“Aye, Hracken? Thrayjen. Blackwhiskers. Whatever.”

“Thrayjen is fine, Miss Blue.” He offered her a smile but she did not return it.

“You’ve lost another training partner, Thrayjen. Dead sometime in the early morning, as far as anybeast can tell. Hemlock poisoning. And that poor vole, too.”

Thrayjen paused a moment, allowed his whiskers to droop and his shoulders to sag. Allowed himself to sound distant, grief-stricken. “Forgive me, Miss Blue. I thought you didn’t like the vole?”

She let out a sour laugh, dosed with anger. “I didn’t much care for her either way. But nobeast deserves hemlock poisoning, aye? Twists up your gut then pulls the strength out of you til you die where you sit. And on top of Hargorn’s attention... No. She deserved no worse than interrogation. And even then, only enough to find out where she’d been hiding all this time.”

“I’m very sorry, Miss Blue. I don’t know where that was. But I do know that he cared very much for her. He introduced me, when she reappeared.” Thrayjen tugged at his whiskers again, allowing the sadness to take hold.

“We found where he and his friends had been going, aye.” Blue said. “An old dusty room full of broken machinery. I thought I was onto something, aye! But then I spoke to Nix and she told me about the fascination all of his little friends had, with the Crater’s more interesting machines. Her best guess was that they’d been trying to work out what it was, and what it did.”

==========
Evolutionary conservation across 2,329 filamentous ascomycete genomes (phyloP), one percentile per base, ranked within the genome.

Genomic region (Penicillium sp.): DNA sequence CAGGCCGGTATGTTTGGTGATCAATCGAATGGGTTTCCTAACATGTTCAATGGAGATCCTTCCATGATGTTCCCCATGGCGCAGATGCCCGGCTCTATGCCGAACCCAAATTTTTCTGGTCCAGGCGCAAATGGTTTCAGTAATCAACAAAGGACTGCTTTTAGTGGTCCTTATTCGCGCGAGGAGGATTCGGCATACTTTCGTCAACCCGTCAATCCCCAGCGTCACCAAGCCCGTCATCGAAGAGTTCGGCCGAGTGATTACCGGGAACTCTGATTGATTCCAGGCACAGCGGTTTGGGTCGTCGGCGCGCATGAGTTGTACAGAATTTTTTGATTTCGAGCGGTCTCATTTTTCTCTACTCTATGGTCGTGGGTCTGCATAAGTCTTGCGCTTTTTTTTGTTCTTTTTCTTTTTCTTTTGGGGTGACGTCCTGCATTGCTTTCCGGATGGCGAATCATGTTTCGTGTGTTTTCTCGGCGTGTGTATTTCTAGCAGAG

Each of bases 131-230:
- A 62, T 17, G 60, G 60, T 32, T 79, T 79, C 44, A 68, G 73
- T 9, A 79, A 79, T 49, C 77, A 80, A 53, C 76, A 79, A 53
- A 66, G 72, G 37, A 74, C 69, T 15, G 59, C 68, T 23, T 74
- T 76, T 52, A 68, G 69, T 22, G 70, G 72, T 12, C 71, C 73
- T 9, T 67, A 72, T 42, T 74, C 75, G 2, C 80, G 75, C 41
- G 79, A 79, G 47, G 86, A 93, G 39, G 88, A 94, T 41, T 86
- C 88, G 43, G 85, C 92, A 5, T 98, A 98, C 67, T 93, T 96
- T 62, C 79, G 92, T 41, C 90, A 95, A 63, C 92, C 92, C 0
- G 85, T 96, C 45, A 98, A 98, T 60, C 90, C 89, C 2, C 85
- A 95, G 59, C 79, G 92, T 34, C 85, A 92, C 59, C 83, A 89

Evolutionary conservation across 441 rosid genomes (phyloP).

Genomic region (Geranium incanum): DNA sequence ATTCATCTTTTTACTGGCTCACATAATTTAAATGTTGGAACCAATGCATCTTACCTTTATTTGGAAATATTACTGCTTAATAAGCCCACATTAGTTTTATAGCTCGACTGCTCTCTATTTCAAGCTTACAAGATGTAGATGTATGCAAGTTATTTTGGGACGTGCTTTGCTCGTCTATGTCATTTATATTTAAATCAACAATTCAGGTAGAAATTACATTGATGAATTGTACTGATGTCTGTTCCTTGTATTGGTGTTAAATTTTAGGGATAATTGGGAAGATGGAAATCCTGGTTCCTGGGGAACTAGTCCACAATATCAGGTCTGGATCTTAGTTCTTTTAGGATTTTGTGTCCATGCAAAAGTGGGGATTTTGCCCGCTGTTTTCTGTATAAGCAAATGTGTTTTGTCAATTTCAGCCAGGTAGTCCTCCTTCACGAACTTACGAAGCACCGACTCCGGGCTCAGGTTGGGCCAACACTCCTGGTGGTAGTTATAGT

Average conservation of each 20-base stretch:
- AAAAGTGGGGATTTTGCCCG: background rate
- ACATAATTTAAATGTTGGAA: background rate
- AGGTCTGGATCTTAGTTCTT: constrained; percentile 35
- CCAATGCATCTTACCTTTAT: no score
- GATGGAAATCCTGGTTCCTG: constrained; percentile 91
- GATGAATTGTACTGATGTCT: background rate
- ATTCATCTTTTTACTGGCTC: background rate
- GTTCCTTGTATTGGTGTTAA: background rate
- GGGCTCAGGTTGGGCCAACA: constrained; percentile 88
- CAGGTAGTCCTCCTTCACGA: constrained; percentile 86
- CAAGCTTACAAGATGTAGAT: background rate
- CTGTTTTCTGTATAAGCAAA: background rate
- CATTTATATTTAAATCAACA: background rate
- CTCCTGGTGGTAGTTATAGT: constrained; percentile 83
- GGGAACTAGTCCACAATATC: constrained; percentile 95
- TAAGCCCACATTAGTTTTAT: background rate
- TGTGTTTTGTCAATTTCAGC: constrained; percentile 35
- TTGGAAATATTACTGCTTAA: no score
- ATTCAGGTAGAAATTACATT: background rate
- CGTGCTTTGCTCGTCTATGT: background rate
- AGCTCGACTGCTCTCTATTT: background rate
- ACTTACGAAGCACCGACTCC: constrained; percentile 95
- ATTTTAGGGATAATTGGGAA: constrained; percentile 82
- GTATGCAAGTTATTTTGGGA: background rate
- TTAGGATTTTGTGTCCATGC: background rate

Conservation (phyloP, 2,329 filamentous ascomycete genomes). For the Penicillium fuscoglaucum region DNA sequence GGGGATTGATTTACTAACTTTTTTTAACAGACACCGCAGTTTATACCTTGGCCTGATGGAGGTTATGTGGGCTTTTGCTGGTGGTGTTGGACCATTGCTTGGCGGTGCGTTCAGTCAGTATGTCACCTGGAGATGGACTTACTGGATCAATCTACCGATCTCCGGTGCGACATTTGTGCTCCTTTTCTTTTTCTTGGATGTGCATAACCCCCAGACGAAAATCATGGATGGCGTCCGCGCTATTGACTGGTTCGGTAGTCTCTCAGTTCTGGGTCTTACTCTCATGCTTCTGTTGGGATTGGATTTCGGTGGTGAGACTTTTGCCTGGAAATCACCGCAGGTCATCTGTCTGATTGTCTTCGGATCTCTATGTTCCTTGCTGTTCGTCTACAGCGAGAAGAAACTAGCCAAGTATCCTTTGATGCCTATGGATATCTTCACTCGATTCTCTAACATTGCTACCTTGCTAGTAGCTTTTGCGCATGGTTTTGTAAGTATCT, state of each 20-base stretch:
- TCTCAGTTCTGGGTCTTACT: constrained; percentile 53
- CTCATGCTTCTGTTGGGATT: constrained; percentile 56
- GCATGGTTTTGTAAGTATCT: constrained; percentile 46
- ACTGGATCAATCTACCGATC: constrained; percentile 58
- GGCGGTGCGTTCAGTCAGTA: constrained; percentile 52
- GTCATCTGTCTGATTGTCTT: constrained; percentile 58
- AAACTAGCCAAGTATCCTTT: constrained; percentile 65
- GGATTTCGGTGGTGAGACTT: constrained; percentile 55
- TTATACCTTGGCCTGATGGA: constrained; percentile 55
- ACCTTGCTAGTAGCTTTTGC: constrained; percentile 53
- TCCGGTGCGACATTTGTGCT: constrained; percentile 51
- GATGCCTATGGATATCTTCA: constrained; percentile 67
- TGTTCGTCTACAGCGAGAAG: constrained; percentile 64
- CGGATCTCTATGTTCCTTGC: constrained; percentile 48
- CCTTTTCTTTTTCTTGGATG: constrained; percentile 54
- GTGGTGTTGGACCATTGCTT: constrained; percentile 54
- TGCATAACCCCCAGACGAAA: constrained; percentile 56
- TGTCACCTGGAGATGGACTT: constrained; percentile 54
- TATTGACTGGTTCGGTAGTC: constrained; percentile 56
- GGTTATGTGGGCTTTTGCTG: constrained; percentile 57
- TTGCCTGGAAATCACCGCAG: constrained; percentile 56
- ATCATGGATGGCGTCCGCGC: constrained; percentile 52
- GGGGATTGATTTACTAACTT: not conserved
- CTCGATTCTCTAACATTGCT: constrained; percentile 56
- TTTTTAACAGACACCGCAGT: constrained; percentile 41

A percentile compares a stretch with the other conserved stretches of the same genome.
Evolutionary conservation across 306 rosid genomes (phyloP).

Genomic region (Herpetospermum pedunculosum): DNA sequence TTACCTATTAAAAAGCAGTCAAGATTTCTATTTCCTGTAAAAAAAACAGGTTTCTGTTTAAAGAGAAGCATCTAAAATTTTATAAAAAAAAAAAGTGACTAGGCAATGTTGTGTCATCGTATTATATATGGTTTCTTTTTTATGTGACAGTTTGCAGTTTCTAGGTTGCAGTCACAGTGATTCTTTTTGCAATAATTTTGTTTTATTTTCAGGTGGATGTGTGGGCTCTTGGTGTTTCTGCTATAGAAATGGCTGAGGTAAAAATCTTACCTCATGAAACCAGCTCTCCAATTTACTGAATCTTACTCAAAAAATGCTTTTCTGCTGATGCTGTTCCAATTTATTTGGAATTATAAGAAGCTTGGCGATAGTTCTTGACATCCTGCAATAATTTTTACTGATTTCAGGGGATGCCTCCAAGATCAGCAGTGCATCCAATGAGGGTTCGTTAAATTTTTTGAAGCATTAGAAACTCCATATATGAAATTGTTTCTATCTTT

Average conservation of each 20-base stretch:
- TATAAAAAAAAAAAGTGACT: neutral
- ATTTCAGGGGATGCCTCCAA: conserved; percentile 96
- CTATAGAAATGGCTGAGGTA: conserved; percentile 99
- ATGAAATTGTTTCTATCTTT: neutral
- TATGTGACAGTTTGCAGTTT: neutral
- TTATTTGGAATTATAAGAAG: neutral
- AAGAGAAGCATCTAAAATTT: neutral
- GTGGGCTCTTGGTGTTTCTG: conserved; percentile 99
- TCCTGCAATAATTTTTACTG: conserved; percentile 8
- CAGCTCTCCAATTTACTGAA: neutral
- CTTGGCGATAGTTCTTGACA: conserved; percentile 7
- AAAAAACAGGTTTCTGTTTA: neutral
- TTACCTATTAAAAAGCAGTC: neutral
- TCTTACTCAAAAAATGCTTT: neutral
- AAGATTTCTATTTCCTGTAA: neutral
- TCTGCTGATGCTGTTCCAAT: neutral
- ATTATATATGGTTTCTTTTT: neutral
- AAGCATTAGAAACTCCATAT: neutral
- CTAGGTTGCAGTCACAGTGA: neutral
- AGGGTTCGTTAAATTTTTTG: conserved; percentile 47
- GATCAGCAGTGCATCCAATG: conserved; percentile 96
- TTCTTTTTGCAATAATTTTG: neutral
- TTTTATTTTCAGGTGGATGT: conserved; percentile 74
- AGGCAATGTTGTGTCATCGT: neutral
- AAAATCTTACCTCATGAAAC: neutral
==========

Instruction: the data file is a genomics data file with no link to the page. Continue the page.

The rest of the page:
He let himself smile, in relief as well as amusement. Blue must have found the room that led to the Mark Chamber just a few hours after Aldridge had called for the Chamber proper to be boarded up.

“Then I don’t think they ever found out, Miss Blue. For all their, ah, ‘sedition’, they’re clever and far too enthusiastic to keep a secret. If they found out what that broken machinery did, I think that everybeast would know before the next dawn.”

“Aye, I suppose they would.” Blue stared at the sky. “Come on,” she said. “We’re taking the rest of the day off. No use training when you can’t keep your thoughts straight. You too, aye. You can help keep him in check.”

Rinam had been silent until now. “I will do as I can,” the white mouse said, and Thrayjen found himself smiling.

And as the three of them left the training ground for the Winners’ Tavern, Thrayjen allowed himself to remember the last words of Aldridge Moor.

"I'm leaving. This place and this way of life have nearly destroyed Adeen, and I've already snapped once and I don't know when it'll happen again. I'm sorry, I can't allow that side of me out again. I know how it feels. I know the temptation, the ease of it. But I can't do it, so I have to go.

"Aera will find Adeen and I in the bowyery tomorrow morning. We will appear dead, and our teacups will be laced with hemlock. She will need a friend. Someone else with darker impulses. I would like to ask you to keep an eye on her.

"We will not be gone. Understand that. We will settle in the outskirts of Northvale and we will build. We will set up halfway houses, and gather contacts. We will be ready to help when the time comes. Until then... hold strong. Everybeast here will have need of you, or the Blackwhiskers, or both."


“Come along now.”

The stench of ammonia rushed through his head, bringing images of Ennis and Tevar diving out of Madder Barrow’s apothecarium, followed by a billowing cloud of white smoke that stank out the entire village for a full fortnight.

But the voice was unknown and the air was cold, and this place most certainly was not Madder Barrow.